Blues Blast Magazine - "Groove" CD and The Junkman's So" DVD [by Steve Jones]
Johnny Childs’ is a driven man. He is driven by his aspirations but also by his demons. While I am certainly not a psychologist, I have managed people at a variety of levels for close to 40 years and have lived in over a dozen places. His energy and focus on becoming a successful bluesman is phenomenal; some would call it obsessive. This new CD and biographical DVD sheds much on his moxie, mojo, and motivation.
Let me start by giving you a little biography based on what I have learned. Johnny was born Yonah Krohn into a strict orthodox Jewish family where the expectation was all the males would commit themselves to their religion. Born in Brooklyn, NY, the orthodox community there at that time was mostly ghetto based. His father was strict but also later found out to have enormous problems, including being bi-polar and having alcohol problems. The family moved to Toronto where Johnny spent most of his youth. The Dad and family at various points spent time in Jerusalem, too. Johnny rebelled at 12 and moved out to the streets, embracing drugs and sex. He came in and out of his family’s life, settled into Miami, San Francisco and Los Angeles to embark on a career as a blues guitar player and singer, something he picked up quite adeptly on in his life of rebellion. He set a goal to have a recording contract by the time he was 30, and the video culminates with his 30th birthday and (spoiler alert) he didn’t make it.
There is a lot of interesting stuff in the DVD. Filmed by a number of friends, family and strangers, it shows the mental and economic hardships Johnny endured to find himself, support a drug addict brother, and deal with his family and religion. I grew up in NYC in a Roman Catholic, Italian-American family and I fully understand the concept of guilt. There is one group of people who are better than the Italians at this game of guilt, and it is the Jewish community. The orthodox members of the community place their religion above all others and accept no alternative. Many of my friends including my very best one in High School were Jewish, and I encountered much of this first hand. He and I laughed over the comparators for his family and mine. In Johnny’ case, the family was supportive of him, but all felt his redemption would come when he returned to orthodoxy. Johnny embraced his Jewish-ness but rebelled. He would return to family over and over and continues to for weddings and other events. One can see he feels comfortable in his family setting but one can feel the strains as he also wants to be part of the gentile community and achieve his own dreams.
What results here is an interesting and raw musicianship that is fully a part of the blues. Like Klezmer music is to jazz, Johnny’s blues is to the “mainstream” of blues (if there can be said to be such a thing. Childs’ guitar play is raw and minimalistic, in a JB Hutto/Little Ed/Dave Weld sort of way. There is a hesitation at times, with spacing to the notes and a raw and angry tone that emerges from the guitar. I love it. It is cool, almost subliminally pre-historic. At times he wants to blow it all up and yet he pulls it back in with some restraint. It is quite an interesting and fun listen!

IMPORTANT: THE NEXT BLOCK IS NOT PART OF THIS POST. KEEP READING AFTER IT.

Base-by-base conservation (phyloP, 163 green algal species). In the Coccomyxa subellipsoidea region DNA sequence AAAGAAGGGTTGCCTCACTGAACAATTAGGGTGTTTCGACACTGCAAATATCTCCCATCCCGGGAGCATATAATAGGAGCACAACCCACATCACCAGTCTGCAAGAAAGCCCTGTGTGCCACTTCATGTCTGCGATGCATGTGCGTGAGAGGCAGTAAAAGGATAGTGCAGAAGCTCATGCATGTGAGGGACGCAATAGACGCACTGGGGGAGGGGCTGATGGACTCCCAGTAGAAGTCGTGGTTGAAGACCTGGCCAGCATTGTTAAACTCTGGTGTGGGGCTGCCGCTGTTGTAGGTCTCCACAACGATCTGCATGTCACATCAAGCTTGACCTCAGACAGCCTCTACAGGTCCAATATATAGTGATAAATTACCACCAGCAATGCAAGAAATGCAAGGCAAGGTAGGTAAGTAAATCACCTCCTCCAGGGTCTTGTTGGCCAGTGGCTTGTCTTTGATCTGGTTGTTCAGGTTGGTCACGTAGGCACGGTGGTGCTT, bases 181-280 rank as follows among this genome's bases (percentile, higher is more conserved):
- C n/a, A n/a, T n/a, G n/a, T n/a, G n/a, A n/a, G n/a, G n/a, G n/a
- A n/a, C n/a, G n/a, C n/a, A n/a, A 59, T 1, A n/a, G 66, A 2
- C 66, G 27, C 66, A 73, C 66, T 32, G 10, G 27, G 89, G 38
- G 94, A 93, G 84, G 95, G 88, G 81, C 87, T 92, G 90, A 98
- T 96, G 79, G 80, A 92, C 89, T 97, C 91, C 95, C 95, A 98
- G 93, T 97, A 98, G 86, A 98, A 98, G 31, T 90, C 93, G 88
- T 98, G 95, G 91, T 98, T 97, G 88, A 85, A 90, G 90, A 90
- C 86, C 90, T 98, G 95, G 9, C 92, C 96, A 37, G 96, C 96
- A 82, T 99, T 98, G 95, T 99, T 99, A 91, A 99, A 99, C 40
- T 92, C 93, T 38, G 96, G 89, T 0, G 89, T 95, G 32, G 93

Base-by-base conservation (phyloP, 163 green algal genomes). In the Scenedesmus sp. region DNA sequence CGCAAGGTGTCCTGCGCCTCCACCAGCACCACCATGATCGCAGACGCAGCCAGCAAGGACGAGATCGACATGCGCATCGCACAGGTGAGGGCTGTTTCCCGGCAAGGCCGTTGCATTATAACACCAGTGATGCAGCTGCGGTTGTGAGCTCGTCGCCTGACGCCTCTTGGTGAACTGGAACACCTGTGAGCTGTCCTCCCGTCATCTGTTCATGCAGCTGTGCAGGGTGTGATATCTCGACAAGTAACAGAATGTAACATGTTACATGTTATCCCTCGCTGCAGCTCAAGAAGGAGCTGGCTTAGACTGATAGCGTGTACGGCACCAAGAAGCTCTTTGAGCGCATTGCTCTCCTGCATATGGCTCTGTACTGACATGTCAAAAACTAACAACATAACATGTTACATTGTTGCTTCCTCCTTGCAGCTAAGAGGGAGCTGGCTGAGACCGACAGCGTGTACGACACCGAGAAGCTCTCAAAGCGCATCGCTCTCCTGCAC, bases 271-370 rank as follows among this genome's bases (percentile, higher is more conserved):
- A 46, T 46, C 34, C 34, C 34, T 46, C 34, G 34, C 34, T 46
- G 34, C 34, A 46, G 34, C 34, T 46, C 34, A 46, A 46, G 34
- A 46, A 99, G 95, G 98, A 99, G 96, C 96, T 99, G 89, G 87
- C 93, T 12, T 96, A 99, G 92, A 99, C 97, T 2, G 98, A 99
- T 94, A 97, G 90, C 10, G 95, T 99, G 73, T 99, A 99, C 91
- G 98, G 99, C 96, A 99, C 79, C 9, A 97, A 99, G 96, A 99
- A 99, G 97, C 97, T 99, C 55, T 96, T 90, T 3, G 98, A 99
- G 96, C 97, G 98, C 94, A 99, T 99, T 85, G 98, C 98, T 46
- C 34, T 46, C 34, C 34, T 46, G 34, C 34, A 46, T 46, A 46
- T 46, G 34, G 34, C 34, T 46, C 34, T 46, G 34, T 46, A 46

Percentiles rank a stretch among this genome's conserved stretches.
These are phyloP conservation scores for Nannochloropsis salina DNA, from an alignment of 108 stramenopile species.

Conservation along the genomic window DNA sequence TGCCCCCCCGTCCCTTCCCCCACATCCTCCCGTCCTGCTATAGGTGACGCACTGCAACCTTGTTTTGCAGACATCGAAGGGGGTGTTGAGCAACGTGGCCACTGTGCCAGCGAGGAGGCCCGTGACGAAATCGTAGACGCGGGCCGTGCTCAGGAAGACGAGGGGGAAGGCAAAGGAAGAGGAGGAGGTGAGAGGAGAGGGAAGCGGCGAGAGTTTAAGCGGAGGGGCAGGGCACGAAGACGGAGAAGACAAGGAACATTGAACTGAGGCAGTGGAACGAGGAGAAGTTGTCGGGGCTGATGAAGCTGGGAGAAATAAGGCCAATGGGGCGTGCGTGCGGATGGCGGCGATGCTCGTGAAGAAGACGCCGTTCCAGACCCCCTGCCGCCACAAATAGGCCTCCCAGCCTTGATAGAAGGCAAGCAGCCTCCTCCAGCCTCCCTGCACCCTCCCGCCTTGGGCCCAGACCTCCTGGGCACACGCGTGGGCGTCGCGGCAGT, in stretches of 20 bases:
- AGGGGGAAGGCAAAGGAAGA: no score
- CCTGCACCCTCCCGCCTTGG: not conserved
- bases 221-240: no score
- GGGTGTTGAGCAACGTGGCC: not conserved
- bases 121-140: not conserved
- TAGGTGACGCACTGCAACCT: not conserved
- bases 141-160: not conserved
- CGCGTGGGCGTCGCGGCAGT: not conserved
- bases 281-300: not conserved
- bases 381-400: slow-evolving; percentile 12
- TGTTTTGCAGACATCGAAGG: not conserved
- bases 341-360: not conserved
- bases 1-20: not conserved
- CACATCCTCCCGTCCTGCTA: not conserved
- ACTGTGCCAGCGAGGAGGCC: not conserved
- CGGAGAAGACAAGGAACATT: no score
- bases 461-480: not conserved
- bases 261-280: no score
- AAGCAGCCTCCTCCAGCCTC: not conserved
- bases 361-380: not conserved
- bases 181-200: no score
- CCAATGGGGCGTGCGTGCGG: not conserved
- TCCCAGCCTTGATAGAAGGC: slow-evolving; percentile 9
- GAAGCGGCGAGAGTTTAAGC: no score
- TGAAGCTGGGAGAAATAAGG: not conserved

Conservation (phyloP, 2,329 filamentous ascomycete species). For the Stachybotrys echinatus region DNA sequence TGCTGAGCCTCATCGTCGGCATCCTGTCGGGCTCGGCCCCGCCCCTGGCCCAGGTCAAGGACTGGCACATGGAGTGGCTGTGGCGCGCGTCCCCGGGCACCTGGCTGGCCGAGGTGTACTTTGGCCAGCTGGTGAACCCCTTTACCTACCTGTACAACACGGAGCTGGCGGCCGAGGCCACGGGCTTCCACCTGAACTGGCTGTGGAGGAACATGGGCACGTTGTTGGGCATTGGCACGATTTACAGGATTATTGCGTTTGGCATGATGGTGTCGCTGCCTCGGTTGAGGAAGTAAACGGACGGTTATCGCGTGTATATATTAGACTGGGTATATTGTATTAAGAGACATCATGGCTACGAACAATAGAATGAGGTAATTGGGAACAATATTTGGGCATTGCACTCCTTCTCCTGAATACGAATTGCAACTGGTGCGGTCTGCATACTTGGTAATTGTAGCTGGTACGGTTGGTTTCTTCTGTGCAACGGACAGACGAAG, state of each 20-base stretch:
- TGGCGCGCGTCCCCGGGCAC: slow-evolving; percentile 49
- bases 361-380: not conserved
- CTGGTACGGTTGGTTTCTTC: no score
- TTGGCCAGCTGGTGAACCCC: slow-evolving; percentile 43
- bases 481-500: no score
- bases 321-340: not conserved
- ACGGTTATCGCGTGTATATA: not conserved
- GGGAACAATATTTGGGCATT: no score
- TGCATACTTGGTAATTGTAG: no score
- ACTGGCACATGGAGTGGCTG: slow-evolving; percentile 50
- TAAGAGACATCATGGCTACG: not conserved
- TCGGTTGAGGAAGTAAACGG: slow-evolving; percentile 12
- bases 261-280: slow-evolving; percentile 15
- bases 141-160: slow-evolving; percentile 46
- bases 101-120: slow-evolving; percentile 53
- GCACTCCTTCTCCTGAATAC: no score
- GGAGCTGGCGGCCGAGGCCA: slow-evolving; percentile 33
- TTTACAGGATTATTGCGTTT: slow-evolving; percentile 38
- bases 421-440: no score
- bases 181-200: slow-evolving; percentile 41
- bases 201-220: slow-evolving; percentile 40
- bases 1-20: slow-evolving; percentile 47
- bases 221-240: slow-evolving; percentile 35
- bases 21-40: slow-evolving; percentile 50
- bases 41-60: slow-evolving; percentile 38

Johnny was criticized for his vocals early on in his quest, with some producers and labels wanting him to sign on a lead singer. He refused; he was not looking to be some slick proto-80’s rocker. His vocals are fine for the blues; I think his big mistake was trying to do this out West. Not to criticize the West Coast blues scene at all, but it is a different scene. It embraces the slick and fast lane. Johnny’s vocals in Chicago, Memphis, or New Orleans would have been right up their alleys. But on the West Coast? No way. They want Robert Cray, not Robert Johnson. I like his vocals. The same angst is evident with his voice as in his guitar, with occasional hints of a Yiddish accent. He even has some songs like “Junkman’s Son” where he embraces traditional Jewish dance music and adapts it to the blues. It is quite clever and what got me thinking about this being a blues parallel to Klezmer music.
Child’s last ditched effort to get a contract by his 30th birthday included a performance where he invited several labels to come out. One of the attendees was HighTone’s Bruce Bromberg. Bruce moved to LA from Chicago in 1958 and is one of the stalwarts of the West Coast blues scene. While he was impressed with Child’s, it was not until about 5 years later that he signed Childs on. Shortly thereafter he sold HighTone, but his support of Childs appears to continue as he was the producer for this 2011 CD release. Johnny’s latest obsession is winning a W.C. Handy/Blues Music Award. Given his drive and intestinal fortitude along with his talents I do not hold that outside the realm of possibility.
The DVD is cinema verite; this is not a slick Hollywood production. Street-smart, guttural, it is life at its’ best and, more often, worst. While troubling at times, one can also regale with Johnny’s drive and progress. The CD is a great accompaniment as it shows the level of playing Childs’ is at. He’s a darn good guitar player, songwriter and singer. While the world may not “need” another one of those, Childs certainly has been another very good musician in all facets of music.
On the CD with Childs are Cliff Schmitt on bass, Michael Bram on drums and Dave Keys on what else?- keyboards. It ranges in style from down home and dirty Chicago blues to rockabilly and slicker stuff. He is a throwback to the blues as it was in the 50’s and 60’s, a very good thing in my mind because he sells his sound and talents quite well. I’m sold- this is one helluva bluesman and I recommend the CD highly and the DVD is an interesting account of how life’s pages can turn!